“They said this to test him, because they wanted a reason to bring an accusation against him.
Jesus bent down and wrote on the ground with his finger.” —John 8:6
Jo Forrest and I are preaching from the Gospel of John this summer, and we’re already on sermon #3. We’re half way through, but it seems as if we’ve hardly started. The gospel of John is, like the other three gospels, a retelling of Jesus’ life and ministry, death, and resurrection. But whereas Matthew, Mark and Luke are woven together with many common strands, containing stories that often overlap word-for-word, John has much to say that is unique: it is full of stories that are not found in the other three gospels.
Maybe because of its uniqueness, Martin Luther says that “John’s gospel is the one, fine, true gospel,” and John Calvin says, “the Gospel of John is key to understanding the rest.” So read it. It’s about twenty-thousand words in total: shorter than most Shakespeare plays. It is evocative, with short, familiar stories strewn throughout: The Woman at the Well, The Feeding of the Five Thousand, Jesus Walking on Water. Plus, it contains enough healings and courtroom dramas to get your ER, House, CSI, and Law & Order fix for the month.
Today’s story is of the courtroom variety: Jesus is being asked to act as judge in a tricky case. Does Jesus have the authority to judge? Can Jesus act with wisdom and grace? Is Jesus’ life on the line, too? Let us listen for God’s grace in our own lives and in our own world, as Jesus writes in the dust.
They each went to their own homes, and Jesus went to the Mount of Olives. Early in the morning he returned to the temple. All the people gathered around him, and he sat down and taught them. The legal experts and Pharisees brought a woman caught in adultery. Placing her in the center of the group, they said to Jesus, “Teacher, this woman was caught in the act of committing adultery. In the Law, Moses commanded us to stone women like this. What do you say?” They said this to test him, because they wanted a reason to bring an accusation against him. Jesus bent down and wrote on the ground with his finger. They continued to question him, so he stood up and replied, “Whoever hasn’t sinned should throw the first stone.” Bending down again, he wrote on the ground. Those who heard him went away, one by one, beginning with the elders. Finally, only Jesus and the woman were left in the middle of the crowd. Jesus stood up and said to her, “Woman, where are they? Is there no one to condemn you?” She said, “No one, sir.” Jesus said, “Neither do I condemn you. Go, and from now on, don’t sin anymore.”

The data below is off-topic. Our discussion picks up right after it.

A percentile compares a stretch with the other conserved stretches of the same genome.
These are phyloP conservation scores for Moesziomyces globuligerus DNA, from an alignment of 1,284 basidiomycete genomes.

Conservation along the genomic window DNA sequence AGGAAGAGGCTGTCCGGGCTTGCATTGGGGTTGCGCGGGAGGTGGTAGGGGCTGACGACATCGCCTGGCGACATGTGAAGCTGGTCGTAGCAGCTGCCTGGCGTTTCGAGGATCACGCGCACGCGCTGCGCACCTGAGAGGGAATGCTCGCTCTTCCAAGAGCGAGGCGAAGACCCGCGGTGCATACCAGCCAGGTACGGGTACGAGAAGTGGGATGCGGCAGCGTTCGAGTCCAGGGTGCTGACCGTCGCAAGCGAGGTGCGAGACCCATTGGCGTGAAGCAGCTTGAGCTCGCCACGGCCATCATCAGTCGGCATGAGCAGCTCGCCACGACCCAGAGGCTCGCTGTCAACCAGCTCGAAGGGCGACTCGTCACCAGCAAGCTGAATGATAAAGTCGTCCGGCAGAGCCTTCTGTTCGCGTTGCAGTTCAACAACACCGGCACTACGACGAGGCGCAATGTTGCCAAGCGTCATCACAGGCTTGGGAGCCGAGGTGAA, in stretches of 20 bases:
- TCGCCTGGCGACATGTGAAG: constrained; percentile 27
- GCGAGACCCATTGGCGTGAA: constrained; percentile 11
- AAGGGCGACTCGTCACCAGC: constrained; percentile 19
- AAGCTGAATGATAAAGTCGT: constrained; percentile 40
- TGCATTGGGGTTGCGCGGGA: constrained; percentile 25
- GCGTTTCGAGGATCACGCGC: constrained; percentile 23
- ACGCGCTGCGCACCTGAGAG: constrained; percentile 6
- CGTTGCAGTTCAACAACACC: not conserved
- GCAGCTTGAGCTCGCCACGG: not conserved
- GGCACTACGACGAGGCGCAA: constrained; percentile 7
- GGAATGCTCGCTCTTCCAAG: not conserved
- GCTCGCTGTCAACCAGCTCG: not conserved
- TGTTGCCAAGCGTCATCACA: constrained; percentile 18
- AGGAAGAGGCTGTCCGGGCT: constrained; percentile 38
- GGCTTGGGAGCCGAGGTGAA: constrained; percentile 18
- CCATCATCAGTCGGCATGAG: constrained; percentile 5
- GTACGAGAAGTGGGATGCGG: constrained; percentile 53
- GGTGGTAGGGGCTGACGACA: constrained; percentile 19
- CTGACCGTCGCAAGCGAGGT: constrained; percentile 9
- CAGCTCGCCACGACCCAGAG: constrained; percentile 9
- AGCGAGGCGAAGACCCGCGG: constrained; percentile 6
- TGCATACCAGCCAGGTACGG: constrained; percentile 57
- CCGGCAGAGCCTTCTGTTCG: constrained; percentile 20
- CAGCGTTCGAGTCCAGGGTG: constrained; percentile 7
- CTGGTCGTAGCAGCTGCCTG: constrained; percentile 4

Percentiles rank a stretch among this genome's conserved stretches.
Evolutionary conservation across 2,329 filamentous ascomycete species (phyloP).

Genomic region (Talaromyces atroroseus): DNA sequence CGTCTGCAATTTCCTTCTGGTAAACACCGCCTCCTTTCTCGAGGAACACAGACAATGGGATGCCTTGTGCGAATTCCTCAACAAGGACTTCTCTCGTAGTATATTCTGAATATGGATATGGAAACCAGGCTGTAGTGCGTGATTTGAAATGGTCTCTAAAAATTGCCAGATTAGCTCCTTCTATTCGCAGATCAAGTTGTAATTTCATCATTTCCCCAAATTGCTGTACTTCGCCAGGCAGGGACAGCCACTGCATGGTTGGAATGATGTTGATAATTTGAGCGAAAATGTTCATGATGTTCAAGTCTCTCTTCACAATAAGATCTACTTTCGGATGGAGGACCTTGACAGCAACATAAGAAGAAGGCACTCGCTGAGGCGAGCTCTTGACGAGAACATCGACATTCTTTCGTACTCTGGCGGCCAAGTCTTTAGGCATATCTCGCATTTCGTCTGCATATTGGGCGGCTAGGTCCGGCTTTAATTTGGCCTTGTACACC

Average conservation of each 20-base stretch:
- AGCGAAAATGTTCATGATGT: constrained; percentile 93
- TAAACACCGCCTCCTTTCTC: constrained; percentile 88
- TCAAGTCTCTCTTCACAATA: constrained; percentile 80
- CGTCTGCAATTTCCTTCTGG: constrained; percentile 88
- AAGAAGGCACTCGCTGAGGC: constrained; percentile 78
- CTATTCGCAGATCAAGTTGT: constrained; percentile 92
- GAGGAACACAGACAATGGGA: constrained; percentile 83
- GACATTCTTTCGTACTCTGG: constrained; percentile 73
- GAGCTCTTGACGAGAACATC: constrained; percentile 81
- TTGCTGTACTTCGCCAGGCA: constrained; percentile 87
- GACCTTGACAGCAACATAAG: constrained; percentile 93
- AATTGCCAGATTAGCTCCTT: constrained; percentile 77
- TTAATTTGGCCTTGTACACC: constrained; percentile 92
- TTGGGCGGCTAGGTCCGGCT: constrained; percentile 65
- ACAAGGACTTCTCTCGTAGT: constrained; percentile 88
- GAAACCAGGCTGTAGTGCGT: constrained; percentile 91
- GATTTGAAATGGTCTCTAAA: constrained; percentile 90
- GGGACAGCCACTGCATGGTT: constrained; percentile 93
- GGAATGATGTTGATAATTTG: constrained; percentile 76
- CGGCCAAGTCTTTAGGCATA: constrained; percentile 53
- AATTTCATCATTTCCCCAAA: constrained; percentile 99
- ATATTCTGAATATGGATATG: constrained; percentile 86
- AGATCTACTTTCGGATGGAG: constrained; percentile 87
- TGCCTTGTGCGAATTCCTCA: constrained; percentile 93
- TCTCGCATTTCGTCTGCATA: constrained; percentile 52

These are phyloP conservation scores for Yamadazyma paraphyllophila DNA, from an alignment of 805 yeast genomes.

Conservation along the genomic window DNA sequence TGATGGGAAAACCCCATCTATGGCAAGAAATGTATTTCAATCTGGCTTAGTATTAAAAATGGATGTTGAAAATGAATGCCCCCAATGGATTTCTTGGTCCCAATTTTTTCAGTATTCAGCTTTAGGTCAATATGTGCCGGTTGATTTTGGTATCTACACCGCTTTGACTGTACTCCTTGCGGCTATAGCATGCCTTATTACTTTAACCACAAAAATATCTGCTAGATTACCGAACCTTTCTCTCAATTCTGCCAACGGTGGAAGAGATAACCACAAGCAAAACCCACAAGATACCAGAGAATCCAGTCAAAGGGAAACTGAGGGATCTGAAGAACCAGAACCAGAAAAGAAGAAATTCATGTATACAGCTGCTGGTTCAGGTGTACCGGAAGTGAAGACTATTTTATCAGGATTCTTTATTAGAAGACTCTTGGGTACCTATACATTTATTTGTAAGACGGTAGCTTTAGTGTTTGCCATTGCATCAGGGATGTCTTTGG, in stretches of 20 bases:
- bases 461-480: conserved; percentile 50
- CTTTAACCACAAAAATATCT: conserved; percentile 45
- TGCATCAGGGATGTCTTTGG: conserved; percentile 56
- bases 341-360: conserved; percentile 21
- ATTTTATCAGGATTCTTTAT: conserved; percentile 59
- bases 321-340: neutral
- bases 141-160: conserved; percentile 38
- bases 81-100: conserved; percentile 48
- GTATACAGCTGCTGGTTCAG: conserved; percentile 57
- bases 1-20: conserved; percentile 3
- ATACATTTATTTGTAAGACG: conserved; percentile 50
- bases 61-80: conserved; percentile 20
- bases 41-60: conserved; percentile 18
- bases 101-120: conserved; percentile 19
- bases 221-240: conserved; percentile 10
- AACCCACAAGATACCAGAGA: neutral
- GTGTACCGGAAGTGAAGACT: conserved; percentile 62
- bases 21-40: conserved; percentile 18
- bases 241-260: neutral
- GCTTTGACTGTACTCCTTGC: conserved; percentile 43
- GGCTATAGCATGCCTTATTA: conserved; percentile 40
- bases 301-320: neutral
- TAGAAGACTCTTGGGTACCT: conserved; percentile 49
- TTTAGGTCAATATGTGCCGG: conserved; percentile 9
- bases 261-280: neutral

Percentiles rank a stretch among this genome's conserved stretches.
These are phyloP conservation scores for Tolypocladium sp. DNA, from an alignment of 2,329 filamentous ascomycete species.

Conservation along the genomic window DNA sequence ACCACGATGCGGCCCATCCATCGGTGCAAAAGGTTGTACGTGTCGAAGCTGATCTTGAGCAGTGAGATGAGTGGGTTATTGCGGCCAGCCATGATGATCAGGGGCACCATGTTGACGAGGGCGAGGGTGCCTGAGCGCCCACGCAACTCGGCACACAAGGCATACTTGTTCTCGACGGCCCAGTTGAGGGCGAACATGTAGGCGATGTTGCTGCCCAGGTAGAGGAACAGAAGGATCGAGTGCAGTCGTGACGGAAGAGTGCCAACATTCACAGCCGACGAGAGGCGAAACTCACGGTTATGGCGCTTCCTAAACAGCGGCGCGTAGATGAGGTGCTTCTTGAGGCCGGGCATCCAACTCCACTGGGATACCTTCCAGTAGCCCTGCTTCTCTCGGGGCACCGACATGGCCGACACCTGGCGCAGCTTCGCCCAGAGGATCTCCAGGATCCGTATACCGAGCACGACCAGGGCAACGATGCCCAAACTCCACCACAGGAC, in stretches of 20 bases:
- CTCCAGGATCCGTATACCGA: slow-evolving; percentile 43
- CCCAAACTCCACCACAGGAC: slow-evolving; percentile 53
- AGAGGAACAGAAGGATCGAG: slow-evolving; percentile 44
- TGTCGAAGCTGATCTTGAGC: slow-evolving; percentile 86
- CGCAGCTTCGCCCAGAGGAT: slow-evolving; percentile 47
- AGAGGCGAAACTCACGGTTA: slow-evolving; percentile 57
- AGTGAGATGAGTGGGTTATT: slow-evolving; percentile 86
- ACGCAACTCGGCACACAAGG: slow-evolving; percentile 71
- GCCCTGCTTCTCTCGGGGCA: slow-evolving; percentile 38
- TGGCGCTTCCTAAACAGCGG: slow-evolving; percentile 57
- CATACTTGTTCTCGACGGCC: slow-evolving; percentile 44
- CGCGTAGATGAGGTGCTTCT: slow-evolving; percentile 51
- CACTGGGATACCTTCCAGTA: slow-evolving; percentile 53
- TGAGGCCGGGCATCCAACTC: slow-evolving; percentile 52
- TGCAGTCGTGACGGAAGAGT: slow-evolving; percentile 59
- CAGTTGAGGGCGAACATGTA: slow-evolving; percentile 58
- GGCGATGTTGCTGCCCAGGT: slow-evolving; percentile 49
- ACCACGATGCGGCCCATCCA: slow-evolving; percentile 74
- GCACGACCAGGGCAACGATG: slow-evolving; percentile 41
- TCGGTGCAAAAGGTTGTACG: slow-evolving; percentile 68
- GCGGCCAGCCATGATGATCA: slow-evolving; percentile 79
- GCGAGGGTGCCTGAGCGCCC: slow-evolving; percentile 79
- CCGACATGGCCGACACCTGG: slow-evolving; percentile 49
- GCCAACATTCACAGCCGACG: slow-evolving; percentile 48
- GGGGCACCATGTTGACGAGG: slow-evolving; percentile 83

Holy God, may the words of my mouth and the meditations of all of our hearts be holy and acceptable to you, our Rock and our Redeemer. Amen.
igurd Olsen has been deemed the Father of the Boundary Waters Canoe Area Wilderness in Minnesota where I just spent a week with some of this church’s staggeringly strong, strikingly spiritual 14-year-olds. Sigurd Olsen says, “I go into the wilderness to iron out the wrinkles in my soul.”
“I go into the wilderness to iron out the wrinkles in my soul.” I have found his words to ring true, but it takes a few days. The wrinkles, caused by the rush of the city and the push of the suburbs, take time to melt away. But this year, I can practically pinpoint on a map the moment when the wilderness took its holy toll on my soul—a moment so synchronized with the rest of my group that I bet you could hear it back here in Illinois.
Let me explain. On Tuesday afternoon, last week, near the end of an eleven-mile paddle, just as we were starting to look for a place to camp for the night, all three of our canoes broke out into song. Each boat was singing its own song: we weren’t that synchronized. None of us were particularly in tune, but when the wrinkles begin to disappear from your soul, so to speak, tone-deafness is no longer one of your worries. We sang indiscriminately, blanketing the lake with a wholesome joy that could not be contained.
Searching our memories for a song all of us could sing, my canoe settled on “He’s Got the Whole World in His Hands.” We started with the classic lines:
He’s got the itty bitty babies in his hands…
he’s got the brothers and the sisters in his hands…
and (as is the favorite of this year’s preschoolers)
he’s got the puppies and the kitties in his hands.
But then, as if by divine guidance, we settled into our own rendition of the song.
He’s got the lakes and the rivers, in his hands…